CanCan is all about putting people into action about their health, giving them tools for early detection, prevention and self-advocacy. We give healthy women (and some men!), from all walks of life, a fun way to learn what they can do to feel more in control and less in fear about cancer. We also give cancer survivors a place to share the stories that can save lives.

CanCan was started by Heike Malakoff, a woman who found her cancer in her early 30s when she was breastfeeding her twins. Today cancer-free, Heike is a walking testimonial for the power of early detection and self-advocacy. Early detection can save lives, reduce treatment times and severity and improve outcomes. Breast cancer survivors know this, and want healthy women to have the benefit of their experience. And people learn best through stories, told by those who have walked the journey. That’s why a survivor, in conjunction with a breast health instructor, always tells their story at a CanCan party. We give breast cancer survivors a great way to transform the fact of their disease into positive outcomes for other women. Survivors tell the stories that save lives.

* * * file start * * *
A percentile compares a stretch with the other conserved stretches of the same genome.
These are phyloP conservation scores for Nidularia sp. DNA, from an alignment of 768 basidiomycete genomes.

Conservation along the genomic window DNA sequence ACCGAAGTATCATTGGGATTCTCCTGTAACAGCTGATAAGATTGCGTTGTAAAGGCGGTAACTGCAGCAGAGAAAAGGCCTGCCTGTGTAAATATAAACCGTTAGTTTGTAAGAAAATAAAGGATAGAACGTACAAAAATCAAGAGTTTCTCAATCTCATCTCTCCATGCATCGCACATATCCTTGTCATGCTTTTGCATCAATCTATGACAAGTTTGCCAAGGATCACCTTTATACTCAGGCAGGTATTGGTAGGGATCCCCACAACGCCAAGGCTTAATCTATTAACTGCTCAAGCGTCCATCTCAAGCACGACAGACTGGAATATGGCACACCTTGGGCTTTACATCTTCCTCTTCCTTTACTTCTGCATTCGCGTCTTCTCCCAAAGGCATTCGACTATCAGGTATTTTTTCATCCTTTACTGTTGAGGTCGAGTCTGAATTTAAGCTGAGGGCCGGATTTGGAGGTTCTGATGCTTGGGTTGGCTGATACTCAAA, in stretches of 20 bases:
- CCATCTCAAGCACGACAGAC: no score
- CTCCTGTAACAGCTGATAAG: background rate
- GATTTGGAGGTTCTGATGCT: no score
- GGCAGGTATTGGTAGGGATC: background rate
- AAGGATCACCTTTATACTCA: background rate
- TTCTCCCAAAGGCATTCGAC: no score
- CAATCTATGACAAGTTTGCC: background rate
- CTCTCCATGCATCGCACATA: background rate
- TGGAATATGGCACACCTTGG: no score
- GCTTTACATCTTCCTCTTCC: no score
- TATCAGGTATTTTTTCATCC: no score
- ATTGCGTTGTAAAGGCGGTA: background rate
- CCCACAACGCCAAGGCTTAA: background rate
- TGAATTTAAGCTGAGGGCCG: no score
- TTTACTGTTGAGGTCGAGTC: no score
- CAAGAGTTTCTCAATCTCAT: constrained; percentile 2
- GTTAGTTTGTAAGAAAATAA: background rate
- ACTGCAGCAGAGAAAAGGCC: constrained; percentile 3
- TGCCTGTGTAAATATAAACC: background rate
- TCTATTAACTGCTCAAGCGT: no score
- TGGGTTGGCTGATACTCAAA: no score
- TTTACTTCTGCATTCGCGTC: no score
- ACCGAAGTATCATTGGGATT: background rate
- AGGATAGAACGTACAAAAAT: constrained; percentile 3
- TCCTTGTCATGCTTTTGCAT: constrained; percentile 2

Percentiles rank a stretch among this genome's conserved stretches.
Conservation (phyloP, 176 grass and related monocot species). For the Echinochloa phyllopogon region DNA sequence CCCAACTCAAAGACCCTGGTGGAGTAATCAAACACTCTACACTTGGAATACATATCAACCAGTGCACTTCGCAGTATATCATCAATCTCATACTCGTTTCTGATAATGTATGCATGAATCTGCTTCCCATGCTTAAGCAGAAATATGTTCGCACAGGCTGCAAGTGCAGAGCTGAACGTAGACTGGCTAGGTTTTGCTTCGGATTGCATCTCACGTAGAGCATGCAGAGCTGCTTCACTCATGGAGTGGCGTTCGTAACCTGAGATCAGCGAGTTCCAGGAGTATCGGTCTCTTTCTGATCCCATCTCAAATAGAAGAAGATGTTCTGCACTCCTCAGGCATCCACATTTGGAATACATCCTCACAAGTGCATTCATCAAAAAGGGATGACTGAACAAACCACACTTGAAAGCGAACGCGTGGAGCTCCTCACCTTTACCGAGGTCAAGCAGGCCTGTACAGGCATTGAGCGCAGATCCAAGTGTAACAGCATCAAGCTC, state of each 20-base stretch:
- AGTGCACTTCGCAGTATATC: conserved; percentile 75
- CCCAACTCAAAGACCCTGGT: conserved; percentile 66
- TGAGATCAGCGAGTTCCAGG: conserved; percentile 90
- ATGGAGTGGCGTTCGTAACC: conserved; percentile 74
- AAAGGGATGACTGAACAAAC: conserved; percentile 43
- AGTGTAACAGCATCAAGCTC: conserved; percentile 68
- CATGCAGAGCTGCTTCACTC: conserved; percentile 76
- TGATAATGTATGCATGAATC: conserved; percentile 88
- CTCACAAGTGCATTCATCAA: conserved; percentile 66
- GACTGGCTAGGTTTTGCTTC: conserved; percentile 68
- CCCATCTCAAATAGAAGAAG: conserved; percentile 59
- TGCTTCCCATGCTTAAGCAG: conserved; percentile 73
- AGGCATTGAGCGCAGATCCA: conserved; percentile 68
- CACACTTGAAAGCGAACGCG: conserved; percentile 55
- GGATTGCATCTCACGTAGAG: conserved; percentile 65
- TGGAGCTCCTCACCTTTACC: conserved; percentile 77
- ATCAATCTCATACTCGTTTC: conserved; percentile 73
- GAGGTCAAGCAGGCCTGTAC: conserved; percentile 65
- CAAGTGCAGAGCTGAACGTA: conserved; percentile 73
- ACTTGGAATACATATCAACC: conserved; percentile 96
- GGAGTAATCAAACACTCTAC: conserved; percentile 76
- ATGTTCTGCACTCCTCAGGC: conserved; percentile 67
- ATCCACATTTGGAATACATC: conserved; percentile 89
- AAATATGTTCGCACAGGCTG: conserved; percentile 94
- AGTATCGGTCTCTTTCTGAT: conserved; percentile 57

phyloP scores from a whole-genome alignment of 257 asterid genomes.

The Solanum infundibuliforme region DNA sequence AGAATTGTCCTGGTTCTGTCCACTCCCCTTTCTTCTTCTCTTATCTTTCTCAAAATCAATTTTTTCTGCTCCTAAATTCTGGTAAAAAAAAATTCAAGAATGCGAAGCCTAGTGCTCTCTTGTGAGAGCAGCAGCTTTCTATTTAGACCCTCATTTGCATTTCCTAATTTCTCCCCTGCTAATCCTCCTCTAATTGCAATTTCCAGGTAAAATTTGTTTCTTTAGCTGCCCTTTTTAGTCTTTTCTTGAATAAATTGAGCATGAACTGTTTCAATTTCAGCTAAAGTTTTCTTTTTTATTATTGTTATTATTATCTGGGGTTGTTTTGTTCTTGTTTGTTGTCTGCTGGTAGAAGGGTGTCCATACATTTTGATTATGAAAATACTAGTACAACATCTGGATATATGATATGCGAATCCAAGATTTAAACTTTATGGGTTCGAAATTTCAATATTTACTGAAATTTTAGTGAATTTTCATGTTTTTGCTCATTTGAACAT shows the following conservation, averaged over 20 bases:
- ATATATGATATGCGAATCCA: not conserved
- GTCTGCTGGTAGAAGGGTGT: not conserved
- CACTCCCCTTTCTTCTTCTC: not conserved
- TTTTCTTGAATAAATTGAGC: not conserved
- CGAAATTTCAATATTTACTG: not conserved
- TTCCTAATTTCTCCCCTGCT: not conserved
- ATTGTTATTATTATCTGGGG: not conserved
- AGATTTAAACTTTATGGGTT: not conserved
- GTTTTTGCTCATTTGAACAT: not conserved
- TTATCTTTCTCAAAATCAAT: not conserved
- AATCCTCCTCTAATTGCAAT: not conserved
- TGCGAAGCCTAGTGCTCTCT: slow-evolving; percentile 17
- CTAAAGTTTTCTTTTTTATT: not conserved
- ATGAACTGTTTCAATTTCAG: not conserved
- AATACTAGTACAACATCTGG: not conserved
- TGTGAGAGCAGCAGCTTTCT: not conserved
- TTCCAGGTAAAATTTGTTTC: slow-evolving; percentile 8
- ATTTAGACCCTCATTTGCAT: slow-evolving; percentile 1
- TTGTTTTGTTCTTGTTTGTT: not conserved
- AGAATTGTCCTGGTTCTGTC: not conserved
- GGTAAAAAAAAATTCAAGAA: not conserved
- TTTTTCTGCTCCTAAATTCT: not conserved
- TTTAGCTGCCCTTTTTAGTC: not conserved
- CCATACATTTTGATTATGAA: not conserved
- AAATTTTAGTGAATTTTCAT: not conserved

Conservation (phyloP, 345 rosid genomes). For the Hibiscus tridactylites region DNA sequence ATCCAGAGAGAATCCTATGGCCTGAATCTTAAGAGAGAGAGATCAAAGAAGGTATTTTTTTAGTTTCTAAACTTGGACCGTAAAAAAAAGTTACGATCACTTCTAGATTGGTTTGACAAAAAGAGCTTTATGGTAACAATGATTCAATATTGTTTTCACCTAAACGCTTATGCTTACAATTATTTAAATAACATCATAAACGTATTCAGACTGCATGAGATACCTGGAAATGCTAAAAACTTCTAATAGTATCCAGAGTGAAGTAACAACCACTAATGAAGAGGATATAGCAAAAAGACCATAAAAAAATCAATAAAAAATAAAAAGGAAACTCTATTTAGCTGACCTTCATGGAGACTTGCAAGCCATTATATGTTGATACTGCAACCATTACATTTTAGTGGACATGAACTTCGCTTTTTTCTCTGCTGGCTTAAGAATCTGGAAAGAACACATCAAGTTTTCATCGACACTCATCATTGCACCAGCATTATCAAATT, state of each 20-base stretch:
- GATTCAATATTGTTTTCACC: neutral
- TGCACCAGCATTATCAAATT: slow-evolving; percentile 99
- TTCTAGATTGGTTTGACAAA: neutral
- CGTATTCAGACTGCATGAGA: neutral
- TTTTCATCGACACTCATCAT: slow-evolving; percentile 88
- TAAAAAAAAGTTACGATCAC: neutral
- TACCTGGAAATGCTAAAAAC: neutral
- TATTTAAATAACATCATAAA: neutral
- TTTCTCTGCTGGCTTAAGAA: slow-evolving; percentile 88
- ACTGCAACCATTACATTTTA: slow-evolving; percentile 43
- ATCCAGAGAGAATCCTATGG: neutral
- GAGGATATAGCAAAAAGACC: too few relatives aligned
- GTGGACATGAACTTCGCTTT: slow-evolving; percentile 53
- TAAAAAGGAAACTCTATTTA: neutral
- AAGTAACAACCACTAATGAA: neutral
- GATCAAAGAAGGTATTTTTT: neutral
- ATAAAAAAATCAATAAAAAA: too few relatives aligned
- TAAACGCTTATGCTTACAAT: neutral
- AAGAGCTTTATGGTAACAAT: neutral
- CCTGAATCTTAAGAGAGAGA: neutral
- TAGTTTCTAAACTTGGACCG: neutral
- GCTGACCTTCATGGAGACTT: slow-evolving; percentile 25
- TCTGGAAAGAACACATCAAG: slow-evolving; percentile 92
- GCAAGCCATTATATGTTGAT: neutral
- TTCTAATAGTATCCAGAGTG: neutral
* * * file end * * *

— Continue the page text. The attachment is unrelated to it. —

CanCan puts on free breast education parties, filled with socializing, laughter, camaraderie and just plain fun. Wherever women gather, on campuses, houses of worship, workplaces and mothers’ groups, CanCan will bring breast educators and survivors to spread the word about early detection. A non-medical, fear-free, fun environment is the best environment for learning, even about serious topics. The parties are safe spaces created to encourage questions and sharing about breast health. CanCan follows up the parties with monthly breast self-check reminders, educational resources on the website, and an engaging and informative blog.

One in eight women will get breast cancer in their lives. This means all women need to be equipped with the information and knowledge necessary to protect their health. CanCan is all about giving healthy woman the education and tools for early detection of breast cancer for the best outcomes. Who cares about your health more than you do? No one. This means we must all be self-advocates, making sure we take control over our health. Doctors can downplay risk, miss symptoms or under-order tests; when a woman takes charge of her health, she can get the care she needs. Self-advocacy around breast health can take several forms: through knowing your breasts and genetics, doing breast self-exams, getting recommended mammograms and knowing what to ask your doctor. And getting into action about your health reduces fear!

Self-advocacy is useful for all kinds of cancer; CanCan is creating programs to address more kinds of cancer, in more locations, to empower more people in their well-being.

I want to host a party!

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